Theresa May has recently announced that there is to be a review of the time limits of pre-charge bail used by the Police. Pre-charge bail is used by the Police when they are unable to immediately determine the charging outcome of a case, often when further investigation is required.
Currently people can be held on police bail for months or even years only for no charges to ever be brought. Pre-charge bail may not just require you to return to the Police Station on a particular date but may also impose other additional conditions. These conditions can be incredibly restrictive and may affect where you are allowed to go and who you are allowed to contact.
In the proposed review consideration is to be given to the enforcement of time limits, meaning that a person could only be bailed without a charging decision being made for a set period of time. Once this time period has expired the Police would have to either make a charging decision or apply to the Magistrates’ Court for an extension of the bail period.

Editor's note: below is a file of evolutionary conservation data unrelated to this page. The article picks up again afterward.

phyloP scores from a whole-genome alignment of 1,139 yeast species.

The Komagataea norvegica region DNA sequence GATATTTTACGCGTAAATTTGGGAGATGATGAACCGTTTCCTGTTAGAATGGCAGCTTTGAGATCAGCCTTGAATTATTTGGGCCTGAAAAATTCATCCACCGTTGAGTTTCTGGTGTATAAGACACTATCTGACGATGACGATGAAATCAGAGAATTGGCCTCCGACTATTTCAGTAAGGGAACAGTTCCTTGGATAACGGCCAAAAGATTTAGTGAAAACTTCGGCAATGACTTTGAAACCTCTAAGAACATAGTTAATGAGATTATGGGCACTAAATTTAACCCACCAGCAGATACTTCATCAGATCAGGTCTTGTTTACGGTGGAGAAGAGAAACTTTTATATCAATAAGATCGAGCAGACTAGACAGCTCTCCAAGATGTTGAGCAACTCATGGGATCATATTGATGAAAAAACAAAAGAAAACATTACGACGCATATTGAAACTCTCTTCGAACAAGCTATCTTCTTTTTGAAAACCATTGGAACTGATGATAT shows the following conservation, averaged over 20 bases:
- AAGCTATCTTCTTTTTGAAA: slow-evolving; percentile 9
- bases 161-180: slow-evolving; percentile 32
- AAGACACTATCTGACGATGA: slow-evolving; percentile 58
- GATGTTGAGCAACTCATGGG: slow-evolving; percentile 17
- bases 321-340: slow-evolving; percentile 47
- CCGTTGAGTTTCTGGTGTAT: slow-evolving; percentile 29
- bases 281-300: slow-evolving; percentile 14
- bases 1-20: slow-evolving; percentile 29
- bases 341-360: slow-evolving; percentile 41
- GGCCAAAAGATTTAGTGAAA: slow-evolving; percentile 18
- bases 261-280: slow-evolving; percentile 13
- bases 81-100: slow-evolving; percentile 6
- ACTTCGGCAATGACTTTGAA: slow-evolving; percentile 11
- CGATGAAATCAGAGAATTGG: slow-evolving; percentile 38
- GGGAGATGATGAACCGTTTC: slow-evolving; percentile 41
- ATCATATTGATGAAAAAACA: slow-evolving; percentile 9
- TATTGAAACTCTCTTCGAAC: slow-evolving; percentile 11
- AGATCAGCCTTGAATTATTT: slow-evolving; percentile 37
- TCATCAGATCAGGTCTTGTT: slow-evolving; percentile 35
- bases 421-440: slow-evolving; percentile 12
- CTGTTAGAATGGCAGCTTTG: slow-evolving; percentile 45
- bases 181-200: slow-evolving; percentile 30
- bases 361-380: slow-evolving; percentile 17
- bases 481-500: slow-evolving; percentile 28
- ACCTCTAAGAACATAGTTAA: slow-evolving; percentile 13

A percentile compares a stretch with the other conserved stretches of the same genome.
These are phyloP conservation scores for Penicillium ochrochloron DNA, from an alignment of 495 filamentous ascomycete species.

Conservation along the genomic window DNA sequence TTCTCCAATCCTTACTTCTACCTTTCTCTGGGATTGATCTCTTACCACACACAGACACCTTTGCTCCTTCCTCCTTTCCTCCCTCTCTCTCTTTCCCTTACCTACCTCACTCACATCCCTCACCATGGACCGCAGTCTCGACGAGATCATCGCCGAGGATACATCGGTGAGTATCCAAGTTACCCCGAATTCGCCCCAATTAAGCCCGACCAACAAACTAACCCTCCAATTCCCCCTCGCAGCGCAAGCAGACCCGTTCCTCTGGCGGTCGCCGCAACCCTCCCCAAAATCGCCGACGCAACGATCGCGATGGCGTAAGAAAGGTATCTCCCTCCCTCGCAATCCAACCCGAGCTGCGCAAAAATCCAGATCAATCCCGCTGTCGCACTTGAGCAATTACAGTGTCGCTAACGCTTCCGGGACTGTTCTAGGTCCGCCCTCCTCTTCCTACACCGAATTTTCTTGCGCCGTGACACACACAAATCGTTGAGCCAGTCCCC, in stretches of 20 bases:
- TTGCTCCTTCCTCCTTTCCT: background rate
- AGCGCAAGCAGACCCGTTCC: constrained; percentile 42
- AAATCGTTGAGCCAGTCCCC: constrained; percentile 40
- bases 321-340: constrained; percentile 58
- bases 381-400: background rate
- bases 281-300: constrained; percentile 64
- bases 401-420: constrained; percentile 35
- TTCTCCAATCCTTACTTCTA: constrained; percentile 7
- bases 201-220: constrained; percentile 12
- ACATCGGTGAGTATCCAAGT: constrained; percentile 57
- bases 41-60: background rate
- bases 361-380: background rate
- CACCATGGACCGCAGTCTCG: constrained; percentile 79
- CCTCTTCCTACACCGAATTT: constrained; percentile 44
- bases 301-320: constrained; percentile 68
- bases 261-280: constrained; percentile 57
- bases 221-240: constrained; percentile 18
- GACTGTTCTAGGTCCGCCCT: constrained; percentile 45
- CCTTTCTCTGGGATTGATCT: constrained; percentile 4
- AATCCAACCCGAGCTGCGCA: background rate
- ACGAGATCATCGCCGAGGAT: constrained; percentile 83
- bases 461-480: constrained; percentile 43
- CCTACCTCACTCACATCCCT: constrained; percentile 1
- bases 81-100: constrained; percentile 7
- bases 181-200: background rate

Should such time limits be imposed more pressure would be placed on the Police to ensure that investigations are undertaken swiftly. The imposition of such time limits would also prevent people being held on bail, which may include very restrictive conditions, without limitation. It seems right that the pre-charge bail period should be regulated in this manner as the persons subjected to it are yet to be proven guilty of a criminal offence and in some cases never will be.
Whilst the issue of pre-charge bail and any statutory time limits is yet to be given full consideration, meaning any changes are unlikely to be enforced for some time, it is encouraging to see that changes are seriously being considered, changes which may lead to a more efficient justice system.